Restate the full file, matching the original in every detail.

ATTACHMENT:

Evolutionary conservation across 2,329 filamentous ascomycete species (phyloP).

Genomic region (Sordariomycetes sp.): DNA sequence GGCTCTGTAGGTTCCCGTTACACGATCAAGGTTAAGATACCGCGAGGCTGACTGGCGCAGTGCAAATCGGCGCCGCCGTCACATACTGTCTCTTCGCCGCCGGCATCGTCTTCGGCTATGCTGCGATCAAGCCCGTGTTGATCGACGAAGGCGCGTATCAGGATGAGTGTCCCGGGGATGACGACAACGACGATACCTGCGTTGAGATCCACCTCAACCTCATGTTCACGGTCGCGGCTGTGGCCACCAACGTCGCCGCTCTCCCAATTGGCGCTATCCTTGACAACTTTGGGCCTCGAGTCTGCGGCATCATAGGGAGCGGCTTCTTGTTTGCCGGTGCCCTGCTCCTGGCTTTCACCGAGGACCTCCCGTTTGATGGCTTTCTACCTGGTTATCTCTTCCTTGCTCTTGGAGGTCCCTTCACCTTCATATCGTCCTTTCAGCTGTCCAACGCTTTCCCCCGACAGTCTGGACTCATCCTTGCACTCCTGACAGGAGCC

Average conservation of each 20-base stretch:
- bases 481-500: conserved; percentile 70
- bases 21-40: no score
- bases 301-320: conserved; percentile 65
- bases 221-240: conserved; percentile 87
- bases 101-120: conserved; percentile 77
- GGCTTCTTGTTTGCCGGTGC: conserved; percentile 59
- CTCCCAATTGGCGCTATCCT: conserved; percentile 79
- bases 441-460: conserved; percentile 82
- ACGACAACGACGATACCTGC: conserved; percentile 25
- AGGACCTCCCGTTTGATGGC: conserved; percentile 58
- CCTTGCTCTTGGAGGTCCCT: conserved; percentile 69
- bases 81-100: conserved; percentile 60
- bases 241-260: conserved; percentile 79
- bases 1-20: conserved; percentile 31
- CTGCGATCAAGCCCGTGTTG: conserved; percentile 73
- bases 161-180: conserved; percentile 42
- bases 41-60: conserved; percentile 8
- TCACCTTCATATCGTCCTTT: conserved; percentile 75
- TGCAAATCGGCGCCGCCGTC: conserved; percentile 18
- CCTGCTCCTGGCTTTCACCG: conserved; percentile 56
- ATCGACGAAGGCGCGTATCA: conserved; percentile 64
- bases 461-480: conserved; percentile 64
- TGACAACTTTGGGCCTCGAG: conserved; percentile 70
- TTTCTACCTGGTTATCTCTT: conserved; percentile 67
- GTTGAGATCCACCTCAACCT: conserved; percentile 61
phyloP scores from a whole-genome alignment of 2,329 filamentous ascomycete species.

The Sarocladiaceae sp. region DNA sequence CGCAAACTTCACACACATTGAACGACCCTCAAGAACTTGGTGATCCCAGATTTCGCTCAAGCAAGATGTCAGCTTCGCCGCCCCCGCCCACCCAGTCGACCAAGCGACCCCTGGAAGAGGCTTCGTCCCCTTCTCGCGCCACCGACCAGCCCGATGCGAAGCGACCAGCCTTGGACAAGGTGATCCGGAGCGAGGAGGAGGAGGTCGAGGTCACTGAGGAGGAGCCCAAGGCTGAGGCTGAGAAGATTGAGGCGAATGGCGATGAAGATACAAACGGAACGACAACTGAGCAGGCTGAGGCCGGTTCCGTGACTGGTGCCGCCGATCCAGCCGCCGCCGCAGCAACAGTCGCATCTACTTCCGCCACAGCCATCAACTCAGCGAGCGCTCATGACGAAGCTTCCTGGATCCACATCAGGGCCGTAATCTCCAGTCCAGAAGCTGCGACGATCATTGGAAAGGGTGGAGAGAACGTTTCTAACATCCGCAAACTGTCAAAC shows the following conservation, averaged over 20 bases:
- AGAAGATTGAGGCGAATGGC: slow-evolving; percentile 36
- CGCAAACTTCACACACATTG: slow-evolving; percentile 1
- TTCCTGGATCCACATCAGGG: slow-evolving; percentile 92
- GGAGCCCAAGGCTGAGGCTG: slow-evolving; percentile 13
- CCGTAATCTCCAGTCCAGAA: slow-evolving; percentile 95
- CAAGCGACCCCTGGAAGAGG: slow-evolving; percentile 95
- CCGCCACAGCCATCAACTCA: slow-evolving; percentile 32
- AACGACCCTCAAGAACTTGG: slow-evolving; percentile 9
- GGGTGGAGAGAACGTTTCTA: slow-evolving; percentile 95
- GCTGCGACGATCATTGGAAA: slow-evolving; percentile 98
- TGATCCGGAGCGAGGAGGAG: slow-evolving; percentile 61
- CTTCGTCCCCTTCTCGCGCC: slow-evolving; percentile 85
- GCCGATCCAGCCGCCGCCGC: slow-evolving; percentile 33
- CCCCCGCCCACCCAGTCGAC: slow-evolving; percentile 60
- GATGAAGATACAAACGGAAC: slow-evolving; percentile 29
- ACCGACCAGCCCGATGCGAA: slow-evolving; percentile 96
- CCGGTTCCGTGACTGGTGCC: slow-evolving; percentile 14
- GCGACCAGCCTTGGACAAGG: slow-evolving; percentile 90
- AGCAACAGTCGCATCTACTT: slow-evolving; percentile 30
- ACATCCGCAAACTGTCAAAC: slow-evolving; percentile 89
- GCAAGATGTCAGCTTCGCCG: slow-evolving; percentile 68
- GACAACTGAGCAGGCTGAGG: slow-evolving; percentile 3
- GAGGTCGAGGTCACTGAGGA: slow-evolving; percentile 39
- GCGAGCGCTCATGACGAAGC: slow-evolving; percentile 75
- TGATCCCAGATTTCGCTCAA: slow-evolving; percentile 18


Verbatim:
Evolutionary conservation across 2,329 filamentous ascomycete species (phyloP).

Genomic region (Sordariomycetes sp.): DNA sequence GGCTCTGTAGGTTCCCGTTACACGATCAAGGTTAAGATACCGCGAGGCTGACTGGCGCAGTGCAAATCGGCGCCGCCGTCACATACTGTCTCTTCGCCGCCGGCATCGTCTTCGGCTATGCTGCGATCAAGCCCGTGTTGATCGACGAAGGCGCGTATCAGGATGAGTGTCCCGGGGATGACGACAACGACGATACCTGCGTTGAGATCCACCTCAACCTCATGTTCACGGTCGCGGCTGTGGCCACCAACGTCGCCGCTCTCCCAATTGGCGCTATCCTTGACAACTTTGGGCCTCGAGTCTGCGGCATCATAGGGAGCGGCTTCTTGTTTGCCGGTGCCCTGCTCCTGGCTTTCACCGAGGACCTCCCGTTTGATGGCTTTCTACCTGGTTATCTCTTCCTTGCTCTTGGAGGTCCCTTCACCTTCATATCGTCCTTTCAGCTGTCCAACGCTTTCCCCCGACAGTCTGGACTCATCCTTGCACTCCTGACAGGAGCC

Average conservation of each 20-base stretch:
- bases 481-500: conserved; percentile 70
- bases 21-40: no score
- bases 301-320: conserved; percentile 65
- bases 221-240: conserved; percentile 87
- bases 101-120: conserved; percentile 77
- GGCTTCTTGTTTGCCGGTGC: conserved; percentile 59
- CTCCCAATTGGCGCTATCCT: conserved; percentile 79
- bases 441-460: conserved; percentile 82
- ACGACAACGACGATACCTGC: conserved; percentile 25
- AGGACCTCCCGTTTGATGGC: conserved; percentile 58
- CCTTGCTCTTGGAGGTCCCT: conserved; percentile 69
- bases 81-100: conserved; percentile 60
- bases 241-260: conserved; percentile 79
- bases 1-20: conserved; percentile 31
- CTGCGATCAAGCCCGTGTTG: conserved; percentile 73
- bases 161-180: conserved; percentile 42
- bases 41-60: conserved; percentile 8
- TCACCTTCATATCGTCCTTT: conserved; percentile 75
- TGCAAATCGGCGCCGCCGTC: conserved; percentile 18
- CCTGCTCCTGGCTTTCACCG: conserved; percentile 56
- ATCGACGAAGGCGCGTATCA: conserved; percentile 64
- bases 461-480: conserved; percentile 64
- TGACAACTTTGGGCCTCGAG: conserved; percentile 70
- TTTCTACCTGGTTATCTCTT: conserved; percentile 67
- GTTGAGATCCACCTCAACCT: conserved; percentile 61
phyloP scores from a whole-genome alignment of 2,329 filamentous ascomycete species.

The Sarocladiaceae sp. region DNA sequence CGCAAACTTCACACACATTGAACGACCCTCAAGAACTTGGTGATCCCAGATTTCGCTCAAGCAAGATGTCAGCTTCGCCGCCCCCGCCCACCCAGTCGACCAAGCGACCCCTGGAAGAGGCTTCGTCCCCTTCTCGCGCCACCGACCAGCCCGATGCGAAGCGACCAGCCTTGGACAAGGTGATCCGGAGCGAGGAGGAGGAGGTCGAGGTCACTGAGGAGGAGCCCAAGGCTGAGGCTGAGAAGATTGAGGCGAATGGCGATGAAGATACAAACGGAACGACAACTGAGCAGGCTGAGGCCGGTTCCGTGACTGGTGCCGCCGATCCAGCCGCCGCCGCAGCAACAGTCGCATCTACTTCCGCCACAGCCATCAACTCAGCGAGCGCTCATGACGAAGCTTCCTGGATCCACATCAGGGCCGTAATCTCCAGTCCAGAAGCTGCGACGATCATTGGAAAGGGTGGAGAGAACGTTTCTAACATCCGCAAACTGTCAAAC shows the following conservation, averaged over 20 bases:
- AGAAGATTGAGGCGAATGGC: slow-evolving; percentile 36
- CGCAAACTTCACACACATTG: slow-evolving; percentile 1
- TTCCTGGATCCACATCAGGG: slow-evolving; percentile 92
- GGAGCCCAAGGCTGAGGCTG: slow-evolving; percentile 13
- CCGTAATCTCCAGTCCAGAA: slow-evolving; percentile 95
- CAAGCGACCCCTGGAAGAGG: slow-evolving; percentile 95
- CCGCCACAGCCATCAACTCA: slow-evolving; percentile 32
- AACGACCCTCAAGAACTTGG: slow-evolving; percentile 9
- GGGTGGAGAGAACGTTTCTA: slow-evolving; percentile 95
- GCTGCGACGATCATTGGAAA: slow-evolving; percentile 98
- TGATCCGGAGCGAGGAGGAG: slow-evolving; percentile 61
- CTTCGTCCCCTTCTCGCGCC: slow-evolving; percentile 85
- GCCGATCCAGCCGCCGCCGC: slow-evolving; percentile 33
- CCCCCGCCCACCCAGTCGAC: slow-evolving; percentile 60
- GATGAAGATACAAACGGAAC: slow-evolving; percentile 29
- ACCGACCAGCCCGATGCGAA: slow-evolving; percentile 96
- CCGGTTCCGTGACTGGTGCC: slow-evolving; percentile 14
- GCGACCAGCCTTGGACAAGG: slow-evolving; percentile 90
- AGCAACAGTCGCATCTACTT: slow-evolving; percentile 30
- ACATCCGCAAACTGTCAAAC: slow-evolving; percentile 89
- GCAAGATGTCAGCTTCGCCG: slow-evolving; percentile 68
- GACAACTGAGCAGGCTGAGG: slow-evolving; percentile 3
- GAGGTCGAGGTCACTGAGGA: slow-evolving; percentile 39
- GCGAGCGCTCATGACGAAGC: slow-evolving; percentile 75
- TGATCCCAGATTTCGCTCAA: slow-evolving; percentile 18